Despite the expiration of their legislative mandate last spring, the chairs of the Commission on Fiscal Stability and Economic Growth (FIST) late last month resurfaced with a set of repackaged proposals. Their so-called “2.0” recommendations differed from those first presented in March only in their increased harshness toward state employee union members and their families.
for our previous report on the commission’s earlier anti-labor proposals.
“The big business elites heading up this commission apparently missed one of the biggest takeaways from November 6,” said AFT Connecticut President Jan Hochadel “Connecticut voters aren’t buying the myth of trickle-down economics,” she added.
In addition to their basis on false and inaccurate claims about state employees, the FIST’s latest recommendations are immoral and unlawful, as they suggest officials ignore binding contracts. They would further fail to improve Connecticut’s economy if implemented; worse, their impact on critical public services would slow and even reverse recent progress.
For labor leaders, the FIST chairs demonstrated a complete tone deafness in the wake of elections in which residents rejected tired attempts at scapegoating state employees.
“How else to explain a report pushing the kind of Trumpian austerity approach that lawmakers in Kansas and many other struggling states now openly admit doesn’t work?” Hochadel asked rhetorically.
for public comments on the recommendations from Connecticut union leaders, including Hochadel.
Underlying this latest smear against state employees is the ongoing campaign by deep-pocketed special interests to permanently weaken our labor movement. Their front groups and corporate lobbyists are certainly not allowing their defeat at the polls in November of a majority of their bankrolled candidates to deter their scheme.
The Yankee Institute for Public Policy (YIPP), the right wing State Policy Network’s (SPN) Connecticut affiliate, has not relented in its attempts to publicly defame state workers. The dark money-funded “think tank” has when lobbying lawmakers long demonized union members and this past year taken their harassment to a new low.
“Legislators and the governor-elect need to understand who is perpetuating the state employee ‘blame game,'” said Michael Barry (middle, in photo above), a juvenile probation officer (JPO) at the Rockville Superior Court. “The same people behind opposition to our pension reform and cost saving agreements last year in Hartford are also trying to undermine our unions in our communities. Any ‘policy proposals’ they push should be rejected on arrival,” added Barry, who serves as AFT Connecticut’s vice president for public employees and our Judicial Professional Employees (JPE) union’s secretary.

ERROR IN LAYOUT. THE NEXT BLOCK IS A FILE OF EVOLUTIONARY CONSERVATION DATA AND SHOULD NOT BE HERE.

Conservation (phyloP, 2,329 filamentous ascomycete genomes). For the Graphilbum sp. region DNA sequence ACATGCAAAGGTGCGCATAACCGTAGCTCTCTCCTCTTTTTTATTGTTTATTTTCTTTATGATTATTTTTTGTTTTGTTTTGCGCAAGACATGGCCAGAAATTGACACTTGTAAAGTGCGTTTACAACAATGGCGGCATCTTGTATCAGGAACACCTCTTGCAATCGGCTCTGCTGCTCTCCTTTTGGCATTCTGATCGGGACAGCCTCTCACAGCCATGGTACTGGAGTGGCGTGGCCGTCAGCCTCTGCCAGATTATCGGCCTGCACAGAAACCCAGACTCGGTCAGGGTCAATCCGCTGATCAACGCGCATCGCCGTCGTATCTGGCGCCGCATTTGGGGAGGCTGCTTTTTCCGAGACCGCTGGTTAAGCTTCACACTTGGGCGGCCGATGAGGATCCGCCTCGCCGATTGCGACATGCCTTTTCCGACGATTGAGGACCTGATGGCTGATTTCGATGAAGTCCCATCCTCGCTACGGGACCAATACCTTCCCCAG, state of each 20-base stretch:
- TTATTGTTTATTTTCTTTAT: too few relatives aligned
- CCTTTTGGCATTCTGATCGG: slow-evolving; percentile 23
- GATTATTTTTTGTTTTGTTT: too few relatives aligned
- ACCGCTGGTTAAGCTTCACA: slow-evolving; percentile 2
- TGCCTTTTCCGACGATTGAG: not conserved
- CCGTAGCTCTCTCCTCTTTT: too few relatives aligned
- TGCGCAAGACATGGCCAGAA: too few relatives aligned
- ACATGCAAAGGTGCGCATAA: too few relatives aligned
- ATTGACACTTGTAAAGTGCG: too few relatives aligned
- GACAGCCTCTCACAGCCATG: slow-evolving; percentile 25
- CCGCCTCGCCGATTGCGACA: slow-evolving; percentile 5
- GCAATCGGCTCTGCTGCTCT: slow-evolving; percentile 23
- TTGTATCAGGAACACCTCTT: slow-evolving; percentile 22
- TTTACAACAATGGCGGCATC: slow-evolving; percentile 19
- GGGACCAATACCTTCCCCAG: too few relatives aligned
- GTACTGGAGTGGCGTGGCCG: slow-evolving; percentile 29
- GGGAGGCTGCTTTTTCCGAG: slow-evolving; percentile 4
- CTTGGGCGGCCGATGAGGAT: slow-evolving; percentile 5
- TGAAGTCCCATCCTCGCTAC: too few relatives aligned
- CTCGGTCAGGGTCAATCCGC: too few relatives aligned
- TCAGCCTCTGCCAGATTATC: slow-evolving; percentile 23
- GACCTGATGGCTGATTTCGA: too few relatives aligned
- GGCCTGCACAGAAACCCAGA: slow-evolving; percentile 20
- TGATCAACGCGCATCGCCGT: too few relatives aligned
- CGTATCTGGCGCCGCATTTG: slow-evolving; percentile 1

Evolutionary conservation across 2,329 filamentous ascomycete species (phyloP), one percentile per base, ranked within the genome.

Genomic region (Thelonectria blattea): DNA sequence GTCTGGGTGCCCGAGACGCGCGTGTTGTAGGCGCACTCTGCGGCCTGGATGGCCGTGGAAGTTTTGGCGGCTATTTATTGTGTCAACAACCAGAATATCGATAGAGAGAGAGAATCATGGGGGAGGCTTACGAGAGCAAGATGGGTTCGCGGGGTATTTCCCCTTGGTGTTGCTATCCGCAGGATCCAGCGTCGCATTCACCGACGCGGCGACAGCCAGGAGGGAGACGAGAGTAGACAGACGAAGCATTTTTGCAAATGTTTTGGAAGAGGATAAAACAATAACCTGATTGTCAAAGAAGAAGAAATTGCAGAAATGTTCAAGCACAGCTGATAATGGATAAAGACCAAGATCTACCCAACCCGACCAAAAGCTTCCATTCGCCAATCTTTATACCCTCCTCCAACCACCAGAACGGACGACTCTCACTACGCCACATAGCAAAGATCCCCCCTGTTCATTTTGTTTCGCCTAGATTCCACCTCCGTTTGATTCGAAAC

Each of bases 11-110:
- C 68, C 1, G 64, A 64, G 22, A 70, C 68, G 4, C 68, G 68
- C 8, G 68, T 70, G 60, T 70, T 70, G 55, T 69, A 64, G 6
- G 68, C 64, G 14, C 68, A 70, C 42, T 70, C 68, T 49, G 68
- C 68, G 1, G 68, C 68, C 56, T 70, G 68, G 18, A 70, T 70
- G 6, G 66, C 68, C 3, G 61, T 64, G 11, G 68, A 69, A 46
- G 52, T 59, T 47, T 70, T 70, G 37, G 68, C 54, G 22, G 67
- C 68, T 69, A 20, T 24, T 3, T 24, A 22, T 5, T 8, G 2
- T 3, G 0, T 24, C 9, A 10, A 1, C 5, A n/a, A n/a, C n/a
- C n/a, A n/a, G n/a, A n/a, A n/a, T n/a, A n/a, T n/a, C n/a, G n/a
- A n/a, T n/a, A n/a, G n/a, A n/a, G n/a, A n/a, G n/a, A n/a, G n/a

Barry’s comments refer to the campaign the YIPP in May began with solicitations to state employees’ private homes with deceptive pitches designed to discourage union membership. The group previously lobbied against landmark agreements reached by leaders of the State Employee Bargaining Agent Coalition (SEBAC) to stabilize retirement security and secure jobs — all while saving taxpayers billions.
for press reporting on YIPP’s attempts to bust public sector unions in Connecticut.
A favored target of both the FIST and YIPP are public employees’ defined benefit pensions, despite the significant contribution they provide to economic growth in Connecticut. To anti-union special interests, such plans have long represented an obstacle to funneling investments to Wall Street traders at the expense of working peoples’ long term retirement security.
Lawmakers beholden to the big business lobby at the state capitol have for the past four years bolstered the special interests’ by echoing their false claims about union members’ pensions. While a General Assembly that better represents working people will on January 9 convene in Hartford, a strong defense of earned retirement benefits remains a priority.
“State employees should never assume that our futures are completely secure, even with our electoral wins,” said Ally Sexton, a legal services attorney in the transportation department. “Instead, we should be keeping politicians who claim to be ‘pro-worker’ to their word and hold them to honoring our agreements. That means more, not less, direct action advocacy,” added Sexton, AFT Connecticut’s Legislative/Political Action Committee (LPAC) chair and a member of our Administrative & Residual (A&R) Employees Union’s representative assembly.
Sexton’s comments refer to the wins last month of candidates for statewide office, from governor to comptroller, and the legislature who campaigned as champions for working people. Connecticut’s labor movement, which came together to affect change at the ballot box, will need to remain engaged and focused on ensuring the balance and fairness our members voted for.
for our report on the results of the November General Election.